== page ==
National Safety Month, Week 1 Theme: Employee Wellness

June is National Safety Month. The National Safety Council has designated a theme for each week. Employee wellness is this week’s theme.

Ed Coates of our employee benefits team put together these tips for promoting a healthier, more productive workforce.

Obesity costs employers $73B a year 

Unhealthy habits can affect a person’s work performance, motivation, quality of life and self-worth. From an employer’s perspective, an unhealthy worker can contribute to increased health care costs and workers’ compensation claims related to health problems:

  •  70% – Percentage of health care claims attributed to preventable illnesses
  • 184 – Average lost work days attributed to obese employees per 100 employees, compared with 14 lost days per 100 employees for non-obese employees
  • $51,019 – Average cost per medical claim for the obese, compared with $7,503 for the non-obese

Employers can reduce the impact of obesity on their workforces and their bottom lines if they invest in wellness programs. According to the Wellness Councils of America, more than 80 percent of U.S. businesses with 50 or more employees have health promotion programs. These programs are designed to enhance the health of a company’s most important asset—its employees.

Here are some of the benefits of investing in employee health and wellness.

Stress reduction. The American Institute of Stress cited an “Attitudes in the American Workplace” poll that showed 80 percent of employees felt stress at work. Job stress can be a more common factor of health complaints than financial or family problems, often causing physical, emotional or psychological pain. Many corporate wellness programs include some type of physical activity, such as yoga or walking classes. Meditation and physical activity are two common ways to reduce stress, and wellness programs can provide opportunities for stress relief.

Improved health and morale. A 2009 case study from Preventing Chronic Disease found that employees who engaged in more physical activity had better knowledge of disease management, better eating habits and smoked less than they did before a wellness program was implemented. Employers can provide wellness tools that are educational and practical for their employees to implement during work and at home. Companies that have an onsite gym or provide fresh fruit for their employees make healthy tools more accessible during a busy workday.   

Reduced health care costs. Unhealthy employees can contribute to increased health care costs. Many of those costs are linked to tobacco use, poor nutrition and lack of physical activity. Wellness programs provide employees with tools to reduce health risks and the knowledge to make healthier choices.

Workers’ compensation costs.  A Duke University Medical Center study found that obese workers filed twice the number of workers’ compensation claims, had seven times higher medical costs from those claims, and lost 13 times more days of work from on-the-job injury or illness than non-obese workers.

The researchers found that workers with a BMI greater than 40 had 11.65 claims per 100 workers, compared with 5.8 claims per 100 in workers within the recommended BMI range. In terms of average lost days of work, the obese averaged 183.63 per 100 employees, compared with 14.19 per 100 for those in the recommended range.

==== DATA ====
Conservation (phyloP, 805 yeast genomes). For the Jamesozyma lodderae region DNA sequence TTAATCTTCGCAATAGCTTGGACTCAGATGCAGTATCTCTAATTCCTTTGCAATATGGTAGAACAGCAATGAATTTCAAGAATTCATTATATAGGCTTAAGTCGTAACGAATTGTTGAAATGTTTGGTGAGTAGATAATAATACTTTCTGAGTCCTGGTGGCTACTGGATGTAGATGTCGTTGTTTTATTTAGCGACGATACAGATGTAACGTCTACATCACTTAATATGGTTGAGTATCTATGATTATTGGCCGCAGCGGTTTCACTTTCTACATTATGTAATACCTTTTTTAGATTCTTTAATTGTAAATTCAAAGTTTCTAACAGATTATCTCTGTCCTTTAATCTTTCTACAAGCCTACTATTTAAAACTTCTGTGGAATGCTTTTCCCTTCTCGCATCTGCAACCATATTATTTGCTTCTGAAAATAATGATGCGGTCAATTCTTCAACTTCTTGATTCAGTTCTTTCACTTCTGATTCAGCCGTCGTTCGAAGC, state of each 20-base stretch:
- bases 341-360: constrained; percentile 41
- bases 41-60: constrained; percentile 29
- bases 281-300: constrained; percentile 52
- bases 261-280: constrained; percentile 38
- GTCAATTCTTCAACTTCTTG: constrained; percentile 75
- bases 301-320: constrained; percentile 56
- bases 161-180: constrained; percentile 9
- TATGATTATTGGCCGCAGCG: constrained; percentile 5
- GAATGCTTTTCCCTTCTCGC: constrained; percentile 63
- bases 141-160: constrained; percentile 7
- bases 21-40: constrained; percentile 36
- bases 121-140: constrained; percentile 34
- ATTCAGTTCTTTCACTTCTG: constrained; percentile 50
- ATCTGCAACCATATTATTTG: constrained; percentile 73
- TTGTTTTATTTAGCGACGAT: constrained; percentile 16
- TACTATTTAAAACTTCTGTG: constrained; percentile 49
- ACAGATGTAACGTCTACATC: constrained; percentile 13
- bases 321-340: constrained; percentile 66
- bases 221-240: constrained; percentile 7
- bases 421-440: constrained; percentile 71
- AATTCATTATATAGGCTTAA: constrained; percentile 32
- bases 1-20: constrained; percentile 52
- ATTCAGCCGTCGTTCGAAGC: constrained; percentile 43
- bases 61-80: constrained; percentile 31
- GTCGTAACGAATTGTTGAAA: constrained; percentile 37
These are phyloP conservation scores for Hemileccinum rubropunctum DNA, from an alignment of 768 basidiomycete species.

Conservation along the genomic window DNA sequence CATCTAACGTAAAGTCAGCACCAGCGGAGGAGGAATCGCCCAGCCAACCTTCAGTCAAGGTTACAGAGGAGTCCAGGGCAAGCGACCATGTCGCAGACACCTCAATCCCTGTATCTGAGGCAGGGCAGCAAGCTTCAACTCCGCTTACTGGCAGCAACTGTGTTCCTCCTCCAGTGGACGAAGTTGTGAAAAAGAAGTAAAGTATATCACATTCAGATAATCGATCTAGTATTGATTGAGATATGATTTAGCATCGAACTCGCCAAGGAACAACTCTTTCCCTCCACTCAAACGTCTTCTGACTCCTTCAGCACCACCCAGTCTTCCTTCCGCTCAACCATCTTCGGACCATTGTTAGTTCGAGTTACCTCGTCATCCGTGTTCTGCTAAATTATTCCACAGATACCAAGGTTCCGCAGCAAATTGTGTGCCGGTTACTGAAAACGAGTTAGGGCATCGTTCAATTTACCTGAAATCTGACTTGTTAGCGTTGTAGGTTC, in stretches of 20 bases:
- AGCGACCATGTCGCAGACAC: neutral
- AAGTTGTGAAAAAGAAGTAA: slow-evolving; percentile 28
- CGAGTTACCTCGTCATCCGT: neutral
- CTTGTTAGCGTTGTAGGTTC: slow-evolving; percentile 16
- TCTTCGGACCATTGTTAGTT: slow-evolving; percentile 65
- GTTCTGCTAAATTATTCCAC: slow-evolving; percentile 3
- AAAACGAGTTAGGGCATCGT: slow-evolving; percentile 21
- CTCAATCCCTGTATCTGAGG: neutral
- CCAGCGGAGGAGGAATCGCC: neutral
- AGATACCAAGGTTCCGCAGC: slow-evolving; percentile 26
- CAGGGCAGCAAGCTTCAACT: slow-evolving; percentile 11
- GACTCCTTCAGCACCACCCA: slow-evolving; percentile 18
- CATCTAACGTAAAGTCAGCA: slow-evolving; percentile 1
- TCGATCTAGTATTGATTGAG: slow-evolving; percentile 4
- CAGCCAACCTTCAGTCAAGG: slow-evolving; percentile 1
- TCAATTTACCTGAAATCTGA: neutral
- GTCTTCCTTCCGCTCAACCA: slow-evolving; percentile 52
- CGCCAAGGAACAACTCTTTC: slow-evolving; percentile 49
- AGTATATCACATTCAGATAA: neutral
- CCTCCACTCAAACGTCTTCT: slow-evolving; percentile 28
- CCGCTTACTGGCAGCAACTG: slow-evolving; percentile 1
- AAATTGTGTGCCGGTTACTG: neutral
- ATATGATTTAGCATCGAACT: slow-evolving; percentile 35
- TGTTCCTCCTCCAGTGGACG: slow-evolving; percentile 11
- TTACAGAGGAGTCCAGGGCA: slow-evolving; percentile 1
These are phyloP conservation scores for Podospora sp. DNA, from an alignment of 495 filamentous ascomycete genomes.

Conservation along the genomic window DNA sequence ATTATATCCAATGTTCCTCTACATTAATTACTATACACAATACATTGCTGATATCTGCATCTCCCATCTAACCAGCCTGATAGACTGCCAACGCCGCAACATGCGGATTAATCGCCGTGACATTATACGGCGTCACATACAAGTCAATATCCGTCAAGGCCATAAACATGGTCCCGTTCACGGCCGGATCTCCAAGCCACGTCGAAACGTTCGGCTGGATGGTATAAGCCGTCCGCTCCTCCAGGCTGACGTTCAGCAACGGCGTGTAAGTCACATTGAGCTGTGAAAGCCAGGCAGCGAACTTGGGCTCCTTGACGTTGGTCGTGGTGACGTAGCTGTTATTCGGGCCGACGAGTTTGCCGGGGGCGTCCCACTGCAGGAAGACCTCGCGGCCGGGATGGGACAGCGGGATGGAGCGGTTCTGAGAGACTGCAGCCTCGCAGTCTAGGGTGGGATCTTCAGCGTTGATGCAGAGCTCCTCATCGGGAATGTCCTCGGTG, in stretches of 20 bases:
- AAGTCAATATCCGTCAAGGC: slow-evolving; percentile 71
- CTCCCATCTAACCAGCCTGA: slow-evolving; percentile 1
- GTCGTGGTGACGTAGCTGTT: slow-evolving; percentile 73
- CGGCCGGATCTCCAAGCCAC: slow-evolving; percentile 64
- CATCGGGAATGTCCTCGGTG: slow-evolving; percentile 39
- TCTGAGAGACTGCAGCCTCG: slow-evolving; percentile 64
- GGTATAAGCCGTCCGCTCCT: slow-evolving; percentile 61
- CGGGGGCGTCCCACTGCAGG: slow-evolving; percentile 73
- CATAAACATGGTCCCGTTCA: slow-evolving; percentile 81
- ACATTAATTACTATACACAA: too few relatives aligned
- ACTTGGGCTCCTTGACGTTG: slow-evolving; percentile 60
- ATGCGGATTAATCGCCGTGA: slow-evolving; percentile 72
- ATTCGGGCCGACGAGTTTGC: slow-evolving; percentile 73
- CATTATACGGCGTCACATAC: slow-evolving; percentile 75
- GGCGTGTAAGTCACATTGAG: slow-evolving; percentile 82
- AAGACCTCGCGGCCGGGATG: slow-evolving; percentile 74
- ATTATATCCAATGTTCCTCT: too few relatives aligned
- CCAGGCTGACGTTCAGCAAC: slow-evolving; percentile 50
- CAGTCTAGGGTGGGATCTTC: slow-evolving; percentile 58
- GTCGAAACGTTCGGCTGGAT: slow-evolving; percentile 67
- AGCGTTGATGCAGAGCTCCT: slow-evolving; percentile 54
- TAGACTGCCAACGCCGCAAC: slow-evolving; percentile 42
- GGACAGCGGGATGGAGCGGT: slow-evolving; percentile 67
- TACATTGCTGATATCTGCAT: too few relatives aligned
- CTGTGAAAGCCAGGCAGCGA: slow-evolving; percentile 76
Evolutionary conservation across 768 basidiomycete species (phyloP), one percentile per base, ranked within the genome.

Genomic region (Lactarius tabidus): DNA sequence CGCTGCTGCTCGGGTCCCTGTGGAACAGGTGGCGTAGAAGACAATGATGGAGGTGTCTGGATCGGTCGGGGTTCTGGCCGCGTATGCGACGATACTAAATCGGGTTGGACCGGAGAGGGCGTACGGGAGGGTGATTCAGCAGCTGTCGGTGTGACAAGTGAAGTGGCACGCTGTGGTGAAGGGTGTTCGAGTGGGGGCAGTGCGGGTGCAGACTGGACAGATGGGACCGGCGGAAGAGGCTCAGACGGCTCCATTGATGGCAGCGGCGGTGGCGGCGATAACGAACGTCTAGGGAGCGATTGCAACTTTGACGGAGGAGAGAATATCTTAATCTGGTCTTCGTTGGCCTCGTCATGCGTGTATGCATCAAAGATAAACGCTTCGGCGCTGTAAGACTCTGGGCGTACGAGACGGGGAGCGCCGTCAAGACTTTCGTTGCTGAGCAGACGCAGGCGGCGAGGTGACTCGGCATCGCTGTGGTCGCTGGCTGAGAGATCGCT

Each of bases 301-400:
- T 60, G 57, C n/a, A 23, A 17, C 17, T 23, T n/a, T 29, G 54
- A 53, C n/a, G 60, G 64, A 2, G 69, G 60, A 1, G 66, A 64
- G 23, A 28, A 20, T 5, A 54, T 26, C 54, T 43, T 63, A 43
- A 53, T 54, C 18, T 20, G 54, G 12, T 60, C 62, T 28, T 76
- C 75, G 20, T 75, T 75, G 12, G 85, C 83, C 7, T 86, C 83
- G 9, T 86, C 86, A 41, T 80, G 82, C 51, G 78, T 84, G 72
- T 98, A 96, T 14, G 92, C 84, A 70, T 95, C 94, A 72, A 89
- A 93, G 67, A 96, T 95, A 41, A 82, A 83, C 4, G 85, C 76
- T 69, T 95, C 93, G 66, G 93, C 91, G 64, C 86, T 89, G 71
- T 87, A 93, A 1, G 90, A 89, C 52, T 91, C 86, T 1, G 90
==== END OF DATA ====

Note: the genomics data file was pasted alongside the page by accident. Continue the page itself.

Appeal to potential employees. Prospective employees often look at the pay, vacation and insurance plan of potential employers. A wellness program can be another employee benefit on the company’s resume.  

Reduced absenteeism. American Sports Data shows that individuals who exercise frequently stay home from work an average of 2.11 days annually, compared with 3.06 days for individuals who are not active. This will keep employees productive and reduce costs associated with hiring a temporary worker.

Increased company loyalty. Retention of key employees is key to productivity and success.  Providing a corporate wellness program can help current employees feel more valued. A wellness program rewards employees for hard work and lets them know that the company recognizes the importance of its employees’ health.

Now that you understand the benefits of promoting employee wellness, your next goal is to launch a program. Texas Mutual has learned the following components are critical to a successful wellness program:

  • Executive and management support, including leading by example, encouraging participants and promoting a culture of wellness.
  • Frequent communication, including advance notice of program features, consistent messaging and branding, and sharing success stories.
  • Implement and build program slowly, and apply standards fairly and consistently.
  • Use program data and results to adjust and enhance the program accordingly.

Some companies offer incentives for employees to participate in corporate wellness programs. Incentives can include time off, prizes or reduced health insurance cost, as well as improving their personal health. Show your employees the value of the wellness program, and encourage them to take advantage of the resources the company provides.

Texas Mutual has a long history of supporting wellness at work.  The company provides a variety of wellness tools and resources for its employees to reduce health risks and promote healthy behaviors, including health risk assessments, fitness centers at all locations, free yoga and cardio-focused classes located onsite, prizes, apparel and reduced health insurance premiums.

For more employee wellness resources, visit the National Safety Council.

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One Response to National Safety Month, Week 1 Theme: Employee Wellness

  1. Pingback: Workers’ comp: What’s on your mind? | Texas Mutual Insurance Company blog

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